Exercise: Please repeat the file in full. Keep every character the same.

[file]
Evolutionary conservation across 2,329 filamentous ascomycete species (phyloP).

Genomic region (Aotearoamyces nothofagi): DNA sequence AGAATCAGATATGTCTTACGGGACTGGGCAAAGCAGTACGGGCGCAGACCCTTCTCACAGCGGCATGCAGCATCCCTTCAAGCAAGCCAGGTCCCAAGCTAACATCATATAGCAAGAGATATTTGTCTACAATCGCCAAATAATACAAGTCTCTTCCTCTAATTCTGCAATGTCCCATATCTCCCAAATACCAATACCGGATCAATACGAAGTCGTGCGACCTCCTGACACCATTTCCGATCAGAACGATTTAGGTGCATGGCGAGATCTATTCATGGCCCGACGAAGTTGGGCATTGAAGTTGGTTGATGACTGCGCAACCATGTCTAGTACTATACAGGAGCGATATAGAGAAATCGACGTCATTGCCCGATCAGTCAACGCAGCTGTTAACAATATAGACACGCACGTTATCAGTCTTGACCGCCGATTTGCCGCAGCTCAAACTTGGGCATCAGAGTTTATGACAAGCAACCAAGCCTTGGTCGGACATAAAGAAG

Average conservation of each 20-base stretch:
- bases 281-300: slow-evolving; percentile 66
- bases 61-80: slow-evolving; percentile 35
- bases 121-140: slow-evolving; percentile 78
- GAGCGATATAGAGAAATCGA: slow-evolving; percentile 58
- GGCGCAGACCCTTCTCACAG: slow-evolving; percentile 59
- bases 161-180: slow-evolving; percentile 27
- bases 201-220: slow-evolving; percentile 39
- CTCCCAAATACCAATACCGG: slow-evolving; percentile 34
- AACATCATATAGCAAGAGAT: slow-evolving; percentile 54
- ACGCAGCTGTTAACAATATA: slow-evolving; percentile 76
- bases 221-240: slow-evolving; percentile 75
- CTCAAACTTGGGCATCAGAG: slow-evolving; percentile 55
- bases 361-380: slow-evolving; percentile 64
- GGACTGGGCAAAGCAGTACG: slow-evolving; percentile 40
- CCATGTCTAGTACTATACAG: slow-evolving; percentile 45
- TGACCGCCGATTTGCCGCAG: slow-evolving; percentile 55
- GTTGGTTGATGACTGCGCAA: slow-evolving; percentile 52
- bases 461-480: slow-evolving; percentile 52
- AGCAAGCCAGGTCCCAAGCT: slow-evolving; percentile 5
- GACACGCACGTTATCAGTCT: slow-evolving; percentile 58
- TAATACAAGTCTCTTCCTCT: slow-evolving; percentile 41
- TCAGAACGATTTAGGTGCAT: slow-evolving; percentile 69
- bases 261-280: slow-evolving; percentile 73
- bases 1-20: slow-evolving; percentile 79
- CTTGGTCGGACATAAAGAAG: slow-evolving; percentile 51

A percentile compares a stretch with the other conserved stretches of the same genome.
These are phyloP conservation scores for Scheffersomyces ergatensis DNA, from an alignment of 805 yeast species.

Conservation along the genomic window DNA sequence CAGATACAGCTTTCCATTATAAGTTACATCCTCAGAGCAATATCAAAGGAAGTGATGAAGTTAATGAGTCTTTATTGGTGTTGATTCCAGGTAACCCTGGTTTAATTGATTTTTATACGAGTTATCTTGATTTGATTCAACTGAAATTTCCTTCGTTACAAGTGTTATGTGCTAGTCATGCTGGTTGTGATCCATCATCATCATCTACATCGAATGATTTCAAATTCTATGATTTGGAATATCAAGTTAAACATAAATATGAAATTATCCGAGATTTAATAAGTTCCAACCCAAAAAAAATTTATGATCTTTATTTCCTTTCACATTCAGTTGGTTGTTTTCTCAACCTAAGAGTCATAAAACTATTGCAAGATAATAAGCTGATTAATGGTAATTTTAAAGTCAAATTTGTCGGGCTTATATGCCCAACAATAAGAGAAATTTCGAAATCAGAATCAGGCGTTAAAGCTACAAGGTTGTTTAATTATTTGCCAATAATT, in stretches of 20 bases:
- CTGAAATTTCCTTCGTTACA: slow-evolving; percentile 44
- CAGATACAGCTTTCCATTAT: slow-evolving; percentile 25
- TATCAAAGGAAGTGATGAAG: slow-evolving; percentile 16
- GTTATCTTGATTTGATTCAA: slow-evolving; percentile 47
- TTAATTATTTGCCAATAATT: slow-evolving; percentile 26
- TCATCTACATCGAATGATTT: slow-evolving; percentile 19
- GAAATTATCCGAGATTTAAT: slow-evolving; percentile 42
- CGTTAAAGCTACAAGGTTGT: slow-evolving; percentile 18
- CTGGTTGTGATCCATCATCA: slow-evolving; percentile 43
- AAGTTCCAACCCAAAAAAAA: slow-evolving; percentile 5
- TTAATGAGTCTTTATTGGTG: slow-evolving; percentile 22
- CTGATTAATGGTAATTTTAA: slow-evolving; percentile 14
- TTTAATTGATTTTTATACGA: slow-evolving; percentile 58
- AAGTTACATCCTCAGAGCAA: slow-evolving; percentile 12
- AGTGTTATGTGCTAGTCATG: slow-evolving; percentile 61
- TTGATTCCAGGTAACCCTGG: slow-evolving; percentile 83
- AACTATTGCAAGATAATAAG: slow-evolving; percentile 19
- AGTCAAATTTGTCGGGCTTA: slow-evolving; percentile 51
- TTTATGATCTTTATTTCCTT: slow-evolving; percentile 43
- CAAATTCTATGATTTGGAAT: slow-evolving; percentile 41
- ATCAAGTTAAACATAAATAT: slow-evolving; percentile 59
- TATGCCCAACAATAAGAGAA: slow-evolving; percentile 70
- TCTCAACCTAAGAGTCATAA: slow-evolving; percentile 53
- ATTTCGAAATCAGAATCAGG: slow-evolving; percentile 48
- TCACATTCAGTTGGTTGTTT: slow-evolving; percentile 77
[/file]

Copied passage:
Evolutionary conservation across 2,329 filamentous ascomycete species (phyloP).

Genomic region (Aotearoamyces nothofagi): DNA sequence AGAATCAGATATGTCTTACGGGACTGGGCAAAGCAGTACGGGCGCAGACCCTTCTCACAGCGGCATGCAGCATCCCTTCAAGCAAGCCAGGTCCCAAGCTAACATCATATAGCAAGAGATATTTGTCTACAATCGCCAAATAATACAAGTCTCTTCCTCTAATTCTGCAATGTCCCATATCTCCCAAATACCAATACCGGATCAATACGAAGTCGTGCGACCTCCTGACACCATTTCCGATCAGAACGATTTAGGTGCATGGCGAGATCTATTCATGGCCCGACGAAGTTGGGCATTGAAGTTGGTTGATGACTGCGCAACCATGTCTAGTACTATACAGGAGCGATATAGAGAAATCGACGTCATTGCCCGATCAGTCAACGCAGCTGTTAACAATATAGACACGCACGTTATCAGTCTTGACCGCCGATTTGCCGCAGCTCAAACTTGGGCATCAGAGTTTATGACAAGCAACCAAGCCTTGGTCGGACATAAAGAAG

Average conservation of each 20-base stretch:
- bases 281-300: slow-evolving; percentile 66
- bases 61-80: slow-evolving; percentile 35
- bases 121-140: slow-evolving; percentile 78
- GAGCGATATAGAGAAATCGA: slow-evolving; percentile 58
- GGCGCAGACCCTTCTCACAG: slow-evolving; percentile 59
- bases 161-180: slow-evolving; percentile 27
- bases 201-220: slow-evolving; percentile 39
- CTCCCAAATACCAATACCGG: slow-evolving; percentile 34
- AACATCATATAGCAAGAGAT: slow-evolving; percentile 54
- ACGCAGCTGTTAACAATATA: slow-evolving; percentile 76
- bases 221-240: slow-evolving; percentile 75
- CTCAAACTTGGGCATCAGAG: slow-evolving; percentile 55
- bases 361-380: slow-evolving; percentile 64
- GGACTGGGCAAAGCAGTACG: slow-evolving; percentile 40
- CCATGTCTAGTACTATACAG: slow-evolving; percentile 45
- TGACCGCCGATTTGCCGCAG: slow-evolving; percentile 55
- GTTGGTTGATGACTGCGCAA: slow-evolving; percentile 52
- bases 461-480: slow-evolving; percentile 52
- AGCAAGCCAGGTCCCAAGCT: slow-evolving; percentile 5
- GACACGCACGTTATCAGTCT: slow-evolving; percentile 58
- TAATACAAGTCTCTTCCTCT: slow-evolving; percentile 41
- TCAGAACGATTTAGGTGCAT: slow-evolving; percentile 69
- bases 261-280: slow-evolving; percentile 73
- bases 1-20: slow-evolving; percentile 79
- CTTGGTCGGACATAAAGAAG: slow-evolving; percentile 51

A percentile compares a stretch with the other conserved stretches of the same genome.
These are phyloP conservation scores for Scheffersomyces ergatensis DNA, from an alignment of 805 yeast species.

Conservation along the genomic window DNA sequence CAGATACAGCTTTCCATTATAAGTTACATCCTCAGAGCAATATCAAAGGAAGTGATGAAGTTAATGAGTCTTTATTGGTGTTGATTCCAGGTAACCCTGGTTTAATTGATTTTTATACGAGTTATCTTGATTTGATTCAACTGAAATTTCCTTCGTTACAAGTGTTATGTGCTAGTCATGCTGGTTGTGATCCATCATCATCATCTACATCGAATGATTTCAAATTCTATGATTTGGAATATCAAGTTAAACATAAATATGAAATTATCCGAGATTTAATAAGTTCCAACCCAAAAAAAATTTATGATCTTTATTTCCTTTCACATTCAGTTGGTTGTTTTCTCAACCTAAGAGTCATAAAACTATTGCAAGATAATAAGCTGATTAATGGTAATTTTAAAGTCAAATTTGTCGGGCTTATATGCCCAACAATAAGAGAAATTTCGAAATCAGAATCAGGCGTTAAAGCTACAAGGTTGTTTAATTATTTGCCAATAATT, in stretches of 20 bases:
- CTGAAATTTCCTTCGTTACA: slow-evolving; percentile 44
- CAGATACAGCTTTCCATTAT: slow-evolving; percentile 25
- TATCAAAGGAAGTGATGAAG: slow-evolving; percentile 16
- GTTATCTTGATTTGATTCAA: slow-evolving; percentile 47
- TTAATTATTTGCCAATAATT: slow-evolving; percentile 26
- TCATCTACATCGAATGATTT: slow-evolving; percentile 19
- GAAATTATCCGAGATTTAAT: slow-evolving; percentile 42
- CGTTAAAGCTACAAGGTTGT: slow-evolving; percentile 18
- CTGGTTGTGATCCATCATCA: slow-evolving; percentile 43
- AAGTTCCAACCCAAAAAAAA: slow-evolving; percentile 5
- TTAATGAGTCTTTATTGGTG: slow-evolving; percentile 22
- CTGATTAATGGTAATTTTAA: slow-evolving; percentile 14
- TTTAATTGATTTTTATACGA: slow-evolving; percentile 58
- AAGTTACATCCTCAGAGCAA: slow-evolving; percentile 12
- AGTGTTATGTGCTAGTCATG: slow-evolving; percentile 61
- TTGATTCCAGGTAACCCTGG: slow-evolving; percentile 83
- AACTATTGCAAGATAATAAG: slow-evolving; percentile 19
- AGTCAAATTTGTCGGGCTTA: slow-evolving; percentile 51
- TTTATGATCTTTATTTCCTT: slow-evolving; percentile 43
- CAAATTCTATGATTTGGAAT: slow-evolving; percentile 41
- ATCAAGTTAAACATAAATAT: slow-evolving; percentile 59
- TATGCCCAACAATAAGAGAA: slow-evolving; percentile 70
- TCTCAACCTAAGAGTCATAA: slow-evolving; percentile 53
- ATTTCGAAATCAGAATCAGG: slow-evolving; percentile 48
- TCACATTCAGTTGGTTGTTT: slow-evolving; percentile 77